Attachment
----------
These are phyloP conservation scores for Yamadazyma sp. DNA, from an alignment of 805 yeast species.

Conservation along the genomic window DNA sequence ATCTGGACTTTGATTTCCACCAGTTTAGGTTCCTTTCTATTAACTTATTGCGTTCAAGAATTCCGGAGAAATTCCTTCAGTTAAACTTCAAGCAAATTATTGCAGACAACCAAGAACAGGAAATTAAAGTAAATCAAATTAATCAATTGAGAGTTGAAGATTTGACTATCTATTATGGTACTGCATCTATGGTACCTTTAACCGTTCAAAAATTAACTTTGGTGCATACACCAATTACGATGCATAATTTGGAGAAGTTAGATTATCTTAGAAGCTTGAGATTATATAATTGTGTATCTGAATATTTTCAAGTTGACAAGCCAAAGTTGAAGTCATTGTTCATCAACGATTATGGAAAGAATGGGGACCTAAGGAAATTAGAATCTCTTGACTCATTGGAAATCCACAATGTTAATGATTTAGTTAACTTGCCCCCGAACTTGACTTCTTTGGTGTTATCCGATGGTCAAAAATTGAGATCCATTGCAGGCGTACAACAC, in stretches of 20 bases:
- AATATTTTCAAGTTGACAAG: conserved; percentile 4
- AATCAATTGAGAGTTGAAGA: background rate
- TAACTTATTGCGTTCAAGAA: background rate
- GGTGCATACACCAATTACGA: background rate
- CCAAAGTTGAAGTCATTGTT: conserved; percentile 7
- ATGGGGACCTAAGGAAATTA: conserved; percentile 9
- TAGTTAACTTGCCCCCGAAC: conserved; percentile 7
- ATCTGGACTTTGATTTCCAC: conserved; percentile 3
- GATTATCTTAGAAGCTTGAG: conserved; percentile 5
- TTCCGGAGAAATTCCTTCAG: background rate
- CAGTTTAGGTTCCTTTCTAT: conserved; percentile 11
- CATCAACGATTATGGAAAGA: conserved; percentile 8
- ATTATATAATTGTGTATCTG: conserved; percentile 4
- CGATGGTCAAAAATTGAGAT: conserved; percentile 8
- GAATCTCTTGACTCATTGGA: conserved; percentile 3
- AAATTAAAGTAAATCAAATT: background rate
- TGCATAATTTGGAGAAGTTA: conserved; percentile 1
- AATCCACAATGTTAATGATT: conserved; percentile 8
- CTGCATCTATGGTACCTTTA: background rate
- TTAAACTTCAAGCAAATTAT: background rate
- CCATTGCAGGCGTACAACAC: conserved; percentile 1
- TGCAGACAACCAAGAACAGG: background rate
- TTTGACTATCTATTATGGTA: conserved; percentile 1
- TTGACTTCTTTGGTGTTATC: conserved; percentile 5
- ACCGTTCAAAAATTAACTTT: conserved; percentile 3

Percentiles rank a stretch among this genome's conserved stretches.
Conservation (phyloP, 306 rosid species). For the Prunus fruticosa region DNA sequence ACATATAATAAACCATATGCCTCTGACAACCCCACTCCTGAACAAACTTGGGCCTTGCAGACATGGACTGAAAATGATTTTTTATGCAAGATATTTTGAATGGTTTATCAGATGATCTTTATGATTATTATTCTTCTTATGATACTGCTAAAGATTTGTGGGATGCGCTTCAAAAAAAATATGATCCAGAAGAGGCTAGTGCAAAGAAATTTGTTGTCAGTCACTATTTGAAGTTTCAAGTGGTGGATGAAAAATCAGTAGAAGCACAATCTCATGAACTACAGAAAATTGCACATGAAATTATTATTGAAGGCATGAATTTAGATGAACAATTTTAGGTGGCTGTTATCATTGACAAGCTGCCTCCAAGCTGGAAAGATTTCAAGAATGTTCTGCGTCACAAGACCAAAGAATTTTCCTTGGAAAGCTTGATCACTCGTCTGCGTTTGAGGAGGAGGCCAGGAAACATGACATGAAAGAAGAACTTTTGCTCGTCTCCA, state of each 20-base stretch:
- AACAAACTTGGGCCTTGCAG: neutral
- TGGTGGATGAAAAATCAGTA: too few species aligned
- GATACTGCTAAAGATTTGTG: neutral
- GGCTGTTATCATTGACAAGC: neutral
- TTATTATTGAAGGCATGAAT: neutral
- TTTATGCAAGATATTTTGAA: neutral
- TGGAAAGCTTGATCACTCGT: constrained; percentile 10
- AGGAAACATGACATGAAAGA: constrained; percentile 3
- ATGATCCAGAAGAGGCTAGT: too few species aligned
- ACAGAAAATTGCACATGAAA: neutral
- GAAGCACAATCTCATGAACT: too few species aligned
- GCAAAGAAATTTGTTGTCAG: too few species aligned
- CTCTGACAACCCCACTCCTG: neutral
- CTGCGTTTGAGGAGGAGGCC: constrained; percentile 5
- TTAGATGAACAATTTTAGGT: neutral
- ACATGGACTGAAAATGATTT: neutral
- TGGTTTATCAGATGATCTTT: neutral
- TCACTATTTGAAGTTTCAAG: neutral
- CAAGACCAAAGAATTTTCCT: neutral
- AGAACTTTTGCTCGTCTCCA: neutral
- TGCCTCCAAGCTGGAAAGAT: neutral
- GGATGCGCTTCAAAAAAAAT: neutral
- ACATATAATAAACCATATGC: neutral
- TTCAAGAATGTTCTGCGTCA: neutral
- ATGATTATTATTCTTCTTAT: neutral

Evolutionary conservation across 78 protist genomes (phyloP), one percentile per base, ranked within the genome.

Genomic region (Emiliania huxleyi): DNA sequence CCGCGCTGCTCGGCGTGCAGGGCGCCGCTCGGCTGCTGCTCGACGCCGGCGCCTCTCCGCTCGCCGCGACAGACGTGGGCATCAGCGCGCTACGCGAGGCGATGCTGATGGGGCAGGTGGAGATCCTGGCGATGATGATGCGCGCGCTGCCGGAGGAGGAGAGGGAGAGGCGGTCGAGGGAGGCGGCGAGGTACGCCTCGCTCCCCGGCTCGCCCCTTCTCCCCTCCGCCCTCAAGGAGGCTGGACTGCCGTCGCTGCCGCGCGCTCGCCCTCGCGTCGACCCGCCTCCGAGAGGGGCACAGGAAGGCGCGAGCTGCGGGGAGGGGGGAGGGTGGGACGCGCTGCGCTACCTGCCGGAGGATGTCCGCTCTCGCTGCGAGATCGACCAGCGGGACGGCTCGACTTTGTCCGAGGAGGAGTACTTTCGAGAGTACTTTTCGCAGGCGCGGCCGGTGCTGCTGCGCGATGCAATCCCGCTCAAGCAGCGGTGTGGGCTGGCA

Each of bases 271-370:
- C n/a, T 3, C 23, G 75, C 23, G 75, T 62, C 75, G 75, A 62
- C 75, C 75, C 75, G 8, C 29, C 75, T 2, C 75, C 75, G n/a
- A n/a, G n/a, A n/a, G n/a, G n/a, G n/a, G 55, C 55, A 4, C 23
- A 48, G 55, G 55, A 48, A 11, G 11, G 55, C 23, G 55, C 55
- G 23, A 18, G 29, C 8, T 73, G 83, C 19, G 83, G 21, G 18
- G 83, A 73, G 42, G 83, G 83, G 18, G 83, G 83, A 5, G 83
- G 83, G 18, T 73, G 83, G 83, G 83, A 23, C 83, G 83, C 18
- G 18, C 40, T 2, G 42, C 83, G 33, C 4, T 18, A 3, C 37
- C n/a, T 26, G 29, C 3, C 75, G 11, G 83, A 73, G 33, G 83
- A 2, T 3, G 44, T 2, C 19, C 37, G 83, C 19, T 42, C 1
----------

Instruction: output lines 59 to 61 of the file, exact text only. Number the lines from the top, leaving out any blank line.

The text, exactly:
- C 75, C 75, C 75, G 8, C 29, C 75, T 2, C 75, C 75, G n/a
- A n/a, G n/a, A n/a, G n/a, G n/a, G n/a, G 55, C 55, A 4, C 23
- A 48, G 55, G 55, A 48, A 11, G 11, G 55, C 23, G 55, C 55